Many agricultural crops can be turned into fuels. Diesel substitutes can be made from the oil in seeds. The sugars in cereals and tubers can be fermented into ethanol. At first examination, biofuels look as though they might significantly reduce carbon emissions. An agricultural crop takes carbon from the air through the photosynthesis process. When the harvest is processed, and the output used as a fuel, the carbon returns to the atmosphere. Proponents sometimes said that agricultural crops make ‘carbon-neutral’ fuels.
Over the last two years, this simple optimism has been eroded. Two further blows have fallen in recent weeks:
- Nobel winner Paul Crutzen and his team showed that we may have been underestimating greenhouse gas emissions from using fertiliser. The work suggested that emissions of nitrous oxide may be far higher than previously thought.
- Richard Doornbusch, who is attached the OECD, wrote a paper which said: ‘The conclusion must be that the potential of the current technologies of choice – ethanol and biodiesel – to deliver a major contribution to the energy demands of the transport sector without compromising food prices and the environment is very limited.’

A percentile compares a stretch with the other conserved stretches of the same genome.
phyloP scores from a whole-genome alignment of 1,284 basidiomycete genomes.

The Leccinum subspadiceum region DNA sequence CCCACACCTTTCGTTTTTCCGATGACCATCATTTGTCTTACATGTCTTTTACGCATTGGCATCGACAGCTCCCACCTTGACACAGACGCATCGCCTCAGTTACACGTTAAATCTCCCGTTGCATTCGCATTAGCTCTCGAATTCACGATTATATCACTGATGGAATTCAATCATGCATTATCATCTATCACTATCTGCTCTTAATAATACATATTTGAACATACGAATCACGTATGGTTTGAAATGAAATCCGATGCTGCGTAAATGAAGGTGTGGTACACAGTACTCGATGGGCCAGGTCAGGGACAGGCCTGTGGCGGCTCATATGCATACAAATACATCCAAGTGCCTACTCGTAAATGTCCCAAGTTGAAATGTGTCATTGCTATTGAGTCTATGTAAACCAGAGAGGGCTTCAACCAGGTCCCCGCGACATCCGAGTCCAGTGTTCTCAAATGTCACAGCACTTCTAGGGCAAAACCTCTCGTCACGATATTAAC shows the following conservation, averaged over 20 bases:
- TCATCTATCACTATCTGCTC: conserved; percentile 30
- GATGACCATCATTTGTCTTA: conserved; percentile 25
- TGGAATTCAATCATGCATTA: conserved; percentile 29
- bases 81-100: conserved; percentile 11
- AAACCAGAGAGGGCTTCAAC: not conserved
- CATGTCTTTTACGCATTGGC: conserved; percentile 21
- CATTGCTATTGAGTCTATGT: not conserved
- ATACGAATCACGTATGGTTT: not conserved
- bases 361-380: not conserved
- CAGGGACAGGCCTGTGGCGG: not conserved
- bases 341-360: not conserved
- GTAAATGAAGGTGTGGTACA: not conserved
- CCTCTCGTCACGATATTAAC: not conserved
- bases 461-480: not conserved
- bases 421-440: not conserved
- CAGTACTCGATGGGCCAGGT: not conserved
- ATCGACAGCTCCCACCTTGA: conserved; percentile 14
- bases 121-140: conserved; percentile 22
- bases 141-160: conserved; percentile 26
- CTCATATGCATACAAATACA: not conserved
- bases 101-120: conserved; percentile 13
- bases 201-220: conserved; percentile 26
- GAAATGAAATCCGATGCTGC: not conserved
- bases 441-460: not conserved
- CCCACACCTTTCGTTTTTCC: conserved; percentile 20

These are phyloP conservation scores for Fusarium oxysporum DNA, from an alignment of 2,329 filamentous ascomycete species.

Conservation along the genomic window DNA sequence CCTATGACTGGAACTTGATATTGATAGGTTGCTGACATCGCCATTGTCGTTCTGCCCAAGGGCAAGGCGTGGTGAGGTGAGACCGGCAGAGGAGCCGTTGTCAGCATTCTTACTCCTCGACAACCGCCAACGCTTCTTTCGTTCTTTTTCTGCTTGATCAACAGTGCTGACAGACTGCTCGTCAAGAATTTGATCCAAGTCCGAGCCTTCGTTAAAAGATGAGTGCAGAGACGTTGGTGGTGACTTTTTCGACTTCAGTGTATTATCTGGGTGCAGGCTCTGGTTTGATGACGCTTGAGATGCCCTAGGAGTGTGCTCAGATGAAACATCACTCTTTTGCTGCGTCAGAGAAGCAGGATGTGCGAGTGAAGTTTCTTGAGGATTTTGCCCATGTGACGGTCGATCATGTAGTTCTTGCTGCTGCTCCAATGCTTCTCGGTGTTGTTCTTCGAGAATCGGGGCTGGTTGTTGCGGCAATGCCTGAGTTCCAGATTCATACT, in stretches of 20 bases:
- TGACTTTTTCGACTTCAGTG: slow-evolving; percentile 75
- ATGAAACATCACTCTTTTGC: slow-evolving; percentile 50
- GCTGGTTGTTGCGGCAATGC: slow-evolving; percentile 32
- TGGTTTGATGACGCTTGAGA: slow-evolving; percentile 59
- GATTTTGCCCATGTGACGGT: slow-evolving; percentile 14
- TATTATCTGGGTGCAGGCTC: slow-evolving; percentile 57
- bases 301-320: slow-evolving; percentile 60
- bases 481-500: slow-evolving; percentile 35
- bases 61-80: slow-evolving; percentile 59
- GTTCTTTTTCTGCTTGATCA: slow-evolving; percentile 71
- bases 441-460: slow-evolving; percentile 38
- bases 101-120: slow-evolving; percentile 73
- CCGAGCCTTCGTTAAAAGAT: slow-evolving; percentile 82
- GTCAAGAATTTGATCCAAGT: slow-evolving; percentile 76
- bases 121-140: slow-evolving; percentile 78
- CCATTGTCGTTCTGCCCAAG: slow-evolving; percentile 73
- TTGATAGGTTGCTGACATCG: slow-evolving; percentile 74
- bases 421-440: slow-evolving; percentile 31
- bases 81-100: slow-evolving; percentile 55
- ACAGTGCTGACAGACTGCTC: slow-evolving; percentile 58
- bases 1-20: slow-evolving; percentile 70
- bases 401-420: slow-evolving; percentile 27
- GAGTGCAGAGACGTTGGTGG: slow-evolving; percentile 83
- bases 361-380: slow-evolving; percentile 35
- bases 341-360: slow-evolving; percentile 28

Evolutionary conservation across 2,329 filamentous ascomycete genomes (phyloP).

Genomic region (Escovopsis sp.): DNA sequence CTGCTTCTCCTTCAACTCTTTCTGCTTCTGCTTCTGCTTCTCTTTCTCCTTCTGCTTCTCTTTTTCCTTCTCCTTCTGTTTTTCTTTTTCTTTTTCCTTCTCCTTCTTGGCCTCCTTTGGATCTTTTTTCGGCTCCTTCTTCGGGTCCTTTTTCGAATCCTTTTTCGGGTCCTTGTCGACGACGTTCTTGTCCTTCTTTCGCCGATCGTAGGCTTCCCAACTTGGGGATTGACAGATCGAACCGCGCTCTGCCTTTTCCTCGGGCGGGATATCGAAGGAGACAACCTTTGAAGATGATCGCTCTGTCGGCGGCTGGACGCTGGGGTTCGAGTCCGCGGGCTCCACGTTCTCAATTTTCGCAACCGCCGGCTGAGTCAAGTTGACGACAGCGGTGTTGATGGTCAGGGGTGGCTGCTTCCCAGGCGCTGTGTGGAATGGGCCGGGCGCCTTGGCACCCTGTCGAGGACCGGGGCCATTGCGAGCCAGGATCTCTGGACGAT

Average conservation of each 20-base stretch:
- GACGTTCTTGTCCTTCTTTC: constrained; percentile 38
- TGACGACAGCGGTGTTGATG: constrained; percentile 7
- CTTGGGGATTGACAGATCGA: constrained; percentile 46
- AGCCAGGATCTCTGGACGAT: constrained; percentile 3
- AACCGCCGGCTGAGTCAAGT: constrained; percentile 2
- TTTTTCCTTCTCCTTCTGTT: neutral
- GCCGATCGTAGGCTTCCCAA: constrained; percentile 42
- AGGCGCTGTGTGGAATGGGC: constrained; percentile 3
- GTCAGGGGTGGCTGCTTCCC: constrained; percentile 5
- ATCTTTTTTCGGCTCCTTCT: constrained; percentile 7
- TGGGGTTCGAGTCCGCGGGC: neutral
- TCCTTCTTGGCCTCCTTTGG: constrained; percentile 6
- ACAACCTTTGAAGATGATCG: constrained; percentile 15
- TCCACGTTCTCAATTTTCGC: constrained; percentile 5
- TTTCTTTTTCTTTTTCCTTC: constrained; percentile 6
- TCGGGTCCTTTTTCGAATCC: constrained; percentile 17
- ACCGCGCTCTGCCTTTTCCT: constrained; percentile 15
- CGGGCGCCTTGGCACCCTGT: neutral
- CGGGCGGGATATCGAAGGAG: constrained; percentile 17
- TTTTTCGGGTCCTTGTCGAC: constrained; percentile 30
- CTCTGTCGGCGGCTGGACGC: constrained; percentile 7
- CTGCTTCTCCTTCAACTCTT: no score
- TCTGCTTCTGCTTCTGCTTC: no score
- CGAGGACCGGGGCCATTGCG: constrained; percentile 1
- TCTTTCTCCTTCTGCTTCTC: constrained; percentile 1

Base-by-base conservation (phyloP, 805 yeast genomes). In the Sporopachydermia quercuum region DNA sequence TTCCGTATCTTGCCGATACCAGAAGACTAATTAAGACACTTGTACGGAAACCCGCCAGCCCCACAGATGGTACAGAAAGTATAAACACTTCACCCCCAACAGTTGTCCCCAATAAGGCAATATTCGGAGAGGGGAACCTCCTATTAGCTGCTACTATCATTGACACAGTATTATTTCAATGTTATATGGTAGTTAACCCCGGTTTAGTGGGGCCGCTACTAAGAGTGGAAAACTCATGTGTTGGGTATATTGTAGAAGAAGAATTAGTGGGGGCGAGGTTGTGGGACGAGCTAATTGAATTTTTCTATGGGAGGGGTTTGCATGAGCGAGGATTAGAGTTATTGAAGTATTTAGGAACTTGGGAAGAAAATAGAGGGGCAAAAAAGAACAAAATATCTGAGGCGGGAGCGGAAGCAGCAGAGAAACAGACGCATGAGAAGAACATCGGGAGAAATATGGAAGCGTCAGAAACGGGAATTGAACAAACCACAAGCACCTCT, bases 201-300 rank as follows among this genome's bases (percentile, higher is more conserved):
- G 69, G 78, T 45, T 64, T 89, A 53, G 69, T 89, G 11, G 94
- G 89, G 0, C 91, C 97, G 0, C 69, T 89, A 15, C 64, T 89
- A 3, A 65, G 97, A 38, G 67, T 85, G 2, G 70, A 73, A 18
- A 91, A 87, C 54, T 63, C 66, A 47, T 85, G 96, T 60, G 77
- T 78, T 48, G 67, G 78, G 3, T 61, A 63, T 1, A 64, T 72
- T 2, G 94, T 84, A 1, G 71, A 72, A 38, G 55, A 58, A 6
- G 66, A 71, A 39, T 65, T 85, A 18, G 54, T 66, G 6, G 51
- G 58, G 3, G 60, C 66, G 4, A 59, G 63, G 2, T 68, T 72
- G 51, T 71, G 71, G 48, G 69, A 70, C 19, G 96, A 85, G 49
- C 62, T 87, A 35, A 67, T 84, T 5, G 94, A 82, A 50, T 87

The balance of evidence is that biofuels produced from crops grown in temperate climates save very small amounts of emissions. Moreover, the land used for biofuel crops could be used for food or biomass for energy. In tropical lands, biofuel crops may save carbon emissions. But the energy policies of richer countries may be incentivising tropical farmers to cut down forest to grow fuel crops. The effect of this almost certainly outweighs any emissions reductions.
Despite the increasingly prevalent view that biofuels are little or no improvement on fossil fuels, both the EU and the US are obliging retailers to increase the percentage of motor fuels derived from agricultural sources. This is a mistake.
The fundamental problem with biofuels When a temperate crop such as wheat is grown for fuel, only a small portion of the energy in the harvest turns into useful energy. The crop requires fossil fuels in the form of fertiliser to grow, and the ethanol factory needs significant inputs of energy to turn the grain starches into ethanol. Typical figures for UK wheat are shown in the chart below.
Energy value: thousand kilowatt hours per hectare*
* Please note that these are approximate figures.